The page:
NetWorker’s licensing model has changed in recent years allowing existing customers to access additional features they weren’t previously aware of or using. Many administrators have inherited the backup environment they manage due to organizational changes or turnover and are struggling to figure out where all the pieces fit. It is difficult for a NetWorker Administrator to see a road map of where the pieces fit by reading NetWorker’s usual detailed product documentation. Additionally, many storage administrators are also in charge of multiple products and roles when it comes to being an administrator in information technology and this makes it impossible to find time to review all of the guides before being thrust into the role of managing these environments.
In this article, Aaron Kleinsmith describes how NetWorker is used to coordinate backup and recovery activity for an enterprise environment using complimentary EMC products and add-on features such as NetWorker Modules, Snapshot Management, Block-Based Backup, Data Domain, Avamar, Data Protection Advisor, Backup and Recovery Manager, and EMC Backup and Recovery Appliance. Though not inclusive of all possible combinations that can be configured, the article covers the most common options. It includes additional insights into business use cases for different configurations and best practices for the different features.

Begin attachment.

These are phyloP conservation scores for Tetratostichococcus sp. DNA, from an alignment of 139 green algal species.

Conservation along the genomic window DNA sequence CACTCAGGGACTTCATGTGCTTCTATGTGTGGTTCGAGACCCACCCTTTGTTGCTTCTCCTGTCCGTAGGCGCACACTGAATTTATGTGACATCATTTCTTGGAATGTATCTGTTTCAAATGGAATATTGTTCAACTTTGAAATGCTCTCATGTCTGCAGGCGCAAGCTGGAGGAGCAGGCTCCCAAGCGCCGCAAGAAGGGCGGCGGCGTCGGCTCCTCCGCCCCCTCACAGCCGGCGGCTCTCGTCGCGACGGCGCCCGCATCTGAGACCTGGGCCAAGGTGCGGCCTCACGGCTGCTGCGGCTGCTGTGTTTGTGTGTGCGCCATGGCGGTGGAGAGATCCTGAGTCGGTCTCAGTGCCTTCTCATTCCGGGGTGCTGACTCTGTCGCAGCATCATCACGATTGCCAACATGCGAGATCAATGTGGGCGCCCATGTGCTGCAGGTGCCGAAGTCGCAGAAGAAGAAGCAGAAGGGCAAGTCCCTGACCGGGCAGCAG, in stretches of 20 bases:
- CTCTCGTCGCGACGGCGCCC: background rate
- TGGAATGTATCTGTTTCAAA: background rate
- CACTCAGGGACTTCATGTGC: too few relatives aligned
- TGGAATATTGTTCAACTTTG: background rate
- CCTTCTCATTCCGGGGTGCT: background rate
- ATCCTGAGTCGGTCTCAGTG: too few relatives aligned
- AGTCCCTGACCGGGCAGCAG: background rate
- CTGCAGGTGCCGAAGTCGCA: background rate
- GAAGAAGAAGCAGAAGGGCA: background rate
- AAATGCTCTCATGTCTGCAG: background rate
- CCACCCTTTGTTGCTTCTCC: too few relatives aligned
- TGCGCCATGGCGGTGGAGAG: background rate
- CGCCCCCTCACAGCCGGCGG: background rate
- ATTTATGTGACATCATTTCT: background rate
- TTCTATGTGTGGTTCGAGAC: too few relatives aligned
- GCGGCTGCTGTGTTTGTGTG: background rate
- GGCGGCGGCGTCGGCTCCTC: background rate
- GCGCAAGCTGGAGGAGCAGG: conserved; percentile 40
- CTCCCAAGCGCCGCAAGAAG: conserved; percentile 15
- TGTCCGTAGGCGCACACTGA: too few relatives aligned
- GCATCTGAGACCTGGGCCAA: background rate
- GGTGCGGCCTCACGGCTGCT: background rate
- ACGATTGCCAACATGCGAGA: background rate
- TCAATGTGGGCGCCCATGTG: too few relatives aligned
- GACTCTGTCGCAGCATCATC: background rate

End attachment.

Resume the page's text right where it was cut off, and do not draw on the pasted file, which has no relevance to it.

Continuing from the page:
While not proposed as a replacement for EMC published Installation Guides, Administration Guides, Release Notes, Integration Guides, and so on, this article can be used as a road map and overview of how NetWorker can coordinate protecting data in the enterprise with additional features and complimentary products that may be documented elsewhere, as opposed to bundled together in a single place or document. Best practices are provided for performing backups and recoveries and to which business cases these options can be applied.
The target audience for this article is NetWorker Administrators who want to gain a better understanding of how NetWorker can address the needs of their clients, i.e. database administrators, network administrators, server administrators, and email administrators that manage the organization’s enterprise environment, but not usually the backup infrastructure.